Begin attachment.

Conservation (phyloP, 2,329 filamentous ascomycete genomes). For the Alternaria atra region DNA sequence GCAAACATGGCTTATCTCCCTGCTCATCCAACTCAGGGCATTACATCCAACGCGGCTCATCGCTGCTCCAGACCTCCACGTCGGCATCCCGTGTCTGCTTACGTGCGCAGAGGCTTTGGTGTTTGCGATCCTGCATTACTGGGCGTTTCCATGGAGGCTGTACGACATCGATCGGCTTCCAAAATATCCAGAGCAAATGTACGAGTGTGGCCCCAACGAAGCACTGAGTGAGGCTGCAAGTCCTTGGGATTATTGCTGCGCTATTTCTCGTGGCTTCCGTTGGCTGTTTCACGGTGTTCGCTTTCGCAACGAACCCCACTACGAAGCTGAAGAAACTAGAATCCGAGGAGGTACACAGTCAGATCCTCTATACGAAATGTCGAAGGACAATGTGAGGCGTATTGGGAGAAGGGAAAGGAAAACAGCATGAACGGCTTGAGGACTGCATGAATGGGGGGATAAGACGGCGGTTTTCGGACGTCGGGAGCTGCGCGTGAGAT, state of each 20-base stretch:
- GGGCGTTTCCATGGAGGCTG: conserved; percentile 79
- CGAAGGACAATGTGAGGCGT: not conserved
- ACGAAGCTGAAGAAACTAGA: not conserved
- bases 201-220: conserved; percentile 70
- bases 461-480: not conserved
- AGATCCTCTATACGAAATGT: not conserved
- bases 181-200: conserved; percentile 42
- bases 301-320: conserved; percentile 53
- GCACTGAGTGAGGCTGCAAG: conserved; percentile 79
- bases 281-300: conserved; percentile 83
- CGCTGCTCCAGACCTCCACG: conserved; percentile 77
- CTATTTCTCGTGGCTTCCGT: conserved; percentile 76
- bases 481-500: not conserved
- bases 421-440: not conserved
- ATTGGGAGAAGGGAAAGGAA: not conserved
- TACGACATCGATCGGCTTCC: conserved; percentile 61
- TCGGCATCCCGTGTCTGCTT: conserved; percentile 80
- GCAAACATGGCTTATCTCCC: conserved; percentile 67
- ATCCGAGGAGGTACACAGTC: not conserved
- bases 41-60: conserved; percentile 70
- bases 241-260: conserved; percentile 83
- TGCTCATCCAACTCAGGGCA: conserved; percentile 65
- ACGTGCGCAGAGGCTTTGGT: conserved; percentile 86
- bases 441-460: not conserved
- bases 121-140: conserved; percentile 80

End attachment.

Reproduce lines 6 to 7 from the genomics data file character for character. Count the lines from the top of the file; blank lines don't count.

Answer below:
- bases 461-480: not conserved
- AGATCCTCTATACGAAATGT: not conserved